I am an extrovert by nature. Most of my life I have gotten my energy from being around other people. I value others’ opinions, points of view, camaraderie, and comfort. I love to laugh and have always been up for a good game night.
My husband used to wonder why I had to talk to everyone in the grocery line. Why can’t we just get some bacon without having to chat with a stranger about it? Historically, I love being around lots of people. But in the last 11 years, I have felt a shift.
When our son Jonah was born with epidermolysis bullosa (EB) in 2009, our reality changed. His dad, Matt, and I were 27 years old. We had grown up immensely in the previous year after the stillbirth of our first son, but before that we were young, married, and relatively carefree. We could go where we wanted when we wanted, and had the freedom to do as we pleased. All kids change that, of course, but a special needs child takes that life change to a whole different level.
As we’ve navigated life with a special needs child, we’ve had to learn to say yes to relationships and social events that make us feel rejuvenated and no to ones that wear us down. This has been easier for Matt, as he is an introvert by nature. But for me, it has taken time, tears, frustration, and self-reflection, which has been painful but necessary. Unfortunately, it has also required letting go of unattainable expectations and losing some friendships.
Due to Jonah’s restrictions — heat, physical limitations, dressing change schedule, G-tube feeds, etc. — we often say no to invitations. Sometimes this is to protect him from stares (if in a large crowd of people who are new to him) or from feeling left out (if it’s an activity he can’t participate in), or because we can’t make the timing work due to our bandaging routine. But honestly, sometimes it’s just because the idea of a large gathering makes us feel tired and unsafe. That’s a weird feeling for me, because I used to be all about the people.
It’s hard to explain the shift in me. I still love people and can be rejuvenated by social time and a good chat with a close friend. But I am much more selective now about who I give myself away to — mostly because many days, there’s just not that much of me left to give. I have a handful of close friends with whom I feel completely safe. These friends know our life is weird and that I’m a horrible stay-in-toucher. These few don’t judge me for my lack. They seem to know my heart, trust my intentions, and give me lots and lots of grace.
I try not to use EB as an excuse not to be a good friend. I do try. But it’s a struggle. Nursing care has helped, and Jonah getting older has made things a bit easier. But still, our lives are governed by blisters, wound care, bandage changes, tube-feeding, and physical limitations. We’re not very fly-by-the-seat-of-our-pants, and last-minute plans are tough.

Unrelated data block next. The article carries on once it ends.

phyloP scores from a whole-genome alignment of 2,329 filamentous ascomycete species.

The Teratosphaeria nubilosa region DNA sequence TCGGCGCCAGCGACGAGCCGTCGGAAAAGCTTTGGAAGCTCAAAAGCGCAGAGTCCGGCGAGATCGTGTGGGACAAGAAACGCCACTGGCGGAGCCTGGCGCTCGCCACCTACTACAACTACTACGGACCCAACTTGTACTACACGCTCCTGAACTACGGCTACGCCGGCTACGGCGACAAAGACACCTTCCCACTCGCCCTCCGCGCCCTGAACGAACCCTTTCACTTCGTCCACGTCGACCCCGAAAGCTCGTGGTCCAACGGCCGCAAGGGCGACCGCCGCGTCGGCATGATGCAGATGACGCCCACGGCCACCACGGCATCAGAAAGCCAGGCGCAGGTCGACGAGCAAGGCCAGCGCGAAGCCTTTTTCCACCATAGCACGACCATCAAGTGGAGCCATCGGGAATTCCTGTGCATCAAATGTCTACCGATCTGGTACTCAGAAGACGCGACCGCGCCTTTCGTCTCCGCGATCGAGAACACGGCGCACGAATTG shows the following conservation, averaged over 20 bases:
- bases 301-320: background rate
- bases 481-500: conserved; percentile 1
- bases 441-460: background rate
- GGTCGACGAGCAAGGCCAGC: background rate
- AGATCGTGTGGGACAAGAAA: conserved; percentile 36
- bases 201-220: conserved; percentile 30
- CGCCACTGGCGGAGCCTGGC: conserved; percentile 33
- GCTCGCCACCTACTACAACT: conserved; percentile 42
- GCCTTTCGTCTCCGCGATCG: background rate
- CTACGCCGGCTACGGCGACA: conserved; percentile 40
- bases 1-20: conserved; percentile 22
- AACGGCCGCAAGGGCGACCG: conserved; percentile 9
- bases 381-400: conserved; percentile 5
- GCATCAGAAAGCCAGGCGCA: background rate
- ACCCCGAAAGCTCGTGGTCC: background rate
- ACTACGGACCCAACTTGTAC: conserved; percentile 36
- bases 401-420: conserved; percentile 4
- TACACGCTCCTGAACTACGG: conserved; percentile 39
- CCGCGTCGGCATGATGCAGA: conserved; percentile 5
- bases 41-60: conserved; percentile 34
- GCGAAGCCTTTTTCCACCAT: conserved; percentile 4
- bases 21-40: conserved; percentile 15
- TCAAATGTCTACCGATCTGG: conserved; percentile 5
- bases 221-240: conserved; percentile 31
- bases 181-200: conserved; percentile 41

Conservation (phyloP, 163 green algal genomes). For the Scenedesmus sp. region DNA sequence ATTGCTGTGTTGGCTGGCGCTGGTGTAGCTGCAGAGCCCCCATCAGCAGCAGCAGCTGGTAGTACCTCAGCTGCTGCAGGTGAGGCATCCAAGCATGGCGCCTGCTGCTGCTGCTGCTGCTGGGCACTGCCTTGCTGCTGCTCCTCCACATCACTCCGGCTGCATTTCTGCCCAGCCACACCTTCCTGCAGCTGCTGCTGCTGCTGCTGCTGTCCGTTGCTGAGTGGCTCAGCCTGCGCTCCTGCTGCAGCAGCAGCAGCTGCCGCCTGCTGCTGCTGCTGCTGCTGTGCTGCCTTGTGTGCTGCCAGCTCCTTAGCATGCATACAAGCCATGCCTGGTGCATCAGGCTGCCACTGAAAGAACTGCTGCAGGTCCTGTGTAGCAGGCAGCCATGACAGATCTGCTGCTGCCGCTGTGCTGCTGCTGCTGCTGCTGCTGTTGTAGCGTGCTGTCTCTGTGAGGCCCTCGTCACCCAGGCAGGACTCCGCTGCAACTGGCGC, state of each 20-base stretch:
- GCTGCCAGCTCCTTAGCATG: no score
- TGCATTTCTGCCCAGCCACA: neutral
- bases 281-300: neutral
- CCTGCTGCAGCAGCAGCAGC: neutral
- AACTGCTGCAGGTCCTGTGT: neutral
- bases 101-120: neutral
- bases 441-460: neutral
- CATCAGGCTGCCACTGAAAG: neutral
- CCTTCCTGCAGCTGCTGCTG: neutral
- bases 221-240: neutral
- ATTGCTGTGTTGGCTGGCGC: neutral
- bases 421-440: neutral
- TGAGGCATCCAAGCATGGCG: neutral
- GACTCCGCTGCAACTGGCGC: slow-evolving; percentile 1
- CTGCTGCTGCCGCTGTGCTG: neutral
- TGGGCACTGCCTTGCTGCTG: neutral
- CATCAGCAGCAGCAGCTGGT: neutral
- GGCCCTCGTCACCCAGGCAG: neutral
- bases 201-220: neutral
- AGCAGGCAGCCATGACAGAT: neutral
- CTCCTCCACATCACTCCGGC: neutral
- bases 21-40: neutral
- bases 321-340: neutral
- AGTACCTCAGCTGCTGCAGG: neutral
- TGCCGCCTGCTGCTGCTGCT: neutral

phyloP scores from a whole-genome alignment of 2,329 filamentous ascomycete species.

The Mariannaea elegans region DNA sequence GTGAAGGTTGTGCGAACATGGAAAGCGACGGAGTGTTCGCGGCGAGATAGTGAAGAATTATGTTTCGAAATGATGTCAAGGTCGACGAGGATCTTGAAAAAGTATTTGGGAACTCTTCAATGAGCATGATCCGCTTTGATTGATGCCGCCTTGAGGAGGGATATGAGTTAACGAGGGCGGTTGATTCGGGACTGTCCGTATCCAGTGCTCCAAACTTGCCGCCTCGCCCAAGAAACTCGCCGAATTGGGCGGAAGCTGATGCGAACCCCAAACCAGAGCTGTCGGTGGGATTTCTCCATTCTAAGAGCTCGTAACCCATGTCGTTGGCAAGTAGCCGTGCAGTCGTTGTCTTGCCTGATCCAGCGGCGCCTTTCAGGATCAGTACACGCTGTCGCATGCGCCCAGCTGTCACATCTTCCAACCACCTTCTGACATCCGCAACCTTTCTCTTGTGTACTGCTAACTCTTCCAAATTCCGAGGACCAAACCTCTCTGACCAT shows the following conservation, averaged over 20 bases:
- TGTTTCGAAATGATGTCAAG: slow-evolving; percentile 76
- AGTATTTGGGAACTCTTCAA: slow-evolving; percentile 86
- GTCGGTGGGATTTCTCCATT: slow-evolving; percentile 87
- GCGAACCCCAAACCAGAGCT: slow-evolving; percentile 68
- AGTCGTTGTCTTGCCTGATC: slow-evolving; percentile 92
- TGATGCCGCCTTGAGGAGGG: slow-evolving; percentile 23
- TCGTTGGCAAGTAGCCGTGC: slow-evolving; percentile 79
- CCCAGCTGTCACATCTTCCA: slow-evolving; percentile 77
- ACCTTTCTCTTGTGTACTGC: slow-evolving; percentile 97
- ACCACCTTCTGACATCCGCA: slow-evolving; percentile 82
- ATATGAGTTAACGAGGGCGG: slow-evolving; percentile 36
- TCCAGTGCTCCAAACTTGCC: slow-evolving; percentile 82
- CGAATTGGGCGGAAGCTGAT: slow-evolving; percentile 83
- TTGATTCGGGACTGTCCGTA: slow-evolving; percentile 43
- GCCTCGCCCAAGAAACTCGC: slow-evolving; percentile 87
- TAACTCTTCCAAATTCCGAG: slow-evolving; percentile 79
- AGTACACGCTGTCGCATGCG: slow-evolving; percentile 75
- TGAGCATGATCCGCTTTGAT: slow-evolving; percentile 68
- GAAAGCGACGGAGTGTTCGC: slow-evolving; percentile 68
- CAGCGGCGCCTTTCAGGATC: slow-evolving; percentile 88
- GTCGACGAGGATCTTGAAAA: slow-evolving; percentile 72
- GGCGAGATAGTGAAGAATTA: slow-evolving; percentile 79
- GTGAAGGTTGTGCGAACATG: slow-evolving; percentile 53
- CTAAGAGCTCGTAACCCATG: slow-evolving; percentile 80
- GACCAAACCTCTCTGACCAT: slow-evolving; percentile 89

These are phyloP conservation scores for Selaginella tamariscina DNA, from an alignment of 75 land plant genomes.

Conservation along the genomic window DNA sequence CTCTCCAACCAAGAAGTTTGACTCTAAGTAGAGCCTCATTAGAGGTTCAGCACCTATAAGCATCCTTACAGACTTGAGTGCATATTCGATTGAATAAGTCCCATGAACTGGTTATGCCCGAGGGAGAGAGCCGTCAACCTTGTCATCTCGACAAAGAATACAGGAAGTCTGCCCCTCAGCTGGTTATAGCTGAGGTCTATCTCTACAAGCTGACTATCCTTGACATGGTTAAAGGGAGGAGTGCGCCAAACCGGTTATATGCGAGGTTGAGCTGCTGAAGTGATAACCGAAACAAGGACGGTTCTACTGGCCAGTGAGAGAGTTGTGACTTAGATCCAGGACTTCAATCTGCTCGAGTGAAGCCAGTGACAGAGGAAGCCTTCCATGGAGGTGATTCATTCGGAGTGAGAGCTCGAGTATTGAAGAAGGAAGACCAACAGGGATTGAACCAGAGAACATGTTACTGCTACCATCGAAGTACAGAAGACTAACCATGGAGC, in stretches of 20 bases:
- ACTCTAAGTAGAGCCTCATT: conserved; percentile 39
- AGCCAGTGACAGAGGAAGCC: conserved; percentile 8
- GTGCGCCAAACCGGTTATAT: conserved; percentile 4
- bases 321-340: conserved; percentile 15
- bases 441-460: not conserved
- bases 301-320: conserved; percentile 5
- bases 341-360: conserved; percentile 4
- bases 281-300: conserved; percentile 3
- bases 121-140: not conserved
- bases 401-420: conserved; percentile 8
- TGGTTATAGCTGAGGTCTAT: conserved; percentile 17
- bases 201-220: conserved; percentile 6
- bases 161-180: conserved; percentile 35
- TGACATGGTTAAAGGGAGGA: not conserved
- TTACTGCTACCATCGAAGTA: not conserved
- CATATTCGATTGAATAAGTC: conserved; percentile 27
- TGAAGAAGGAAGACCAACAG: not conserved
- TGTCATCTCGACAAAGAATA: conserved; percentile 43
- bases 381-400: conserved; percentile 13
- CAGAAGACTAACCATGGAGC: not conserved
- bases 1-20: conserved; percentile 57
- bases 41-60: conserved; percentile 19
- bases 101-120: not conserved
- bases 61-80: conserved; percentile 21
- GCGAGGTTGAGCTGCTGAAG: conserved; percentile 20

I don’t want it to become too easy to say no. Sometimes there are valid reasons, but often I let Matt’s and Jonah’s homebody natures and my lack of energy govern our choices too much. In many ways, it was healthy to make adjustments in our lives. But if I’m being honest, sometimes I just don’t want to take new risks (which goes against everything in my Enneagram 7 nature!).
I love the handful God has given me and trust my “people” completely to give me the benefit of the doubt. They are “ride or die” and stand by me no matter what. I can entrust my heart and limited capacity to them and know that they’re all-in. And I’m so grateful. But I do know that there are people out there that God has called me to minister to and love on who are outside of my safe zone. Just when it gets too comfortable saying no is probably the exact time we need to learn to say yes. After all, we’re meant to live in a community.
And it’s in this community that we’ve found support, love, compassion, prayers, and challenges that have helped us to grow. It’s in the risk-taking that we’ve found new lifelong friends and different kinds of adventure. And it’s in the stretching that God is able to use us for his purpose.
Certainly we are not made to live this life selfishly. So, when I’m tempted to pull inwardly, I assess the validity of the feelings, consider the healthy choice, and act accordingly. And often, that looks like answering the phone call, making the plan, and stepping out the door.
Taking the risk. Even when it’s hard.
Note: Epidermolysis Bullosa Today is strictly a news and information website about the disease. It does not provide medical advice, diagnosis, or treatment. This content is not intended to be a substitute for professional medical advice, diagnosis, or treatment. Always seek the advice of your physician or other qualified health provider with any questions you may have regarding a medical condition. Never disregard professional medical advice or delay in seeking it because of something you have read on this website. The opinions expressed in this column are not those of Epidermolysis Bullosa Today or its parent company, BioNews, and are intended to spark discussion about issues pertaining to epidermolysis bullosa.
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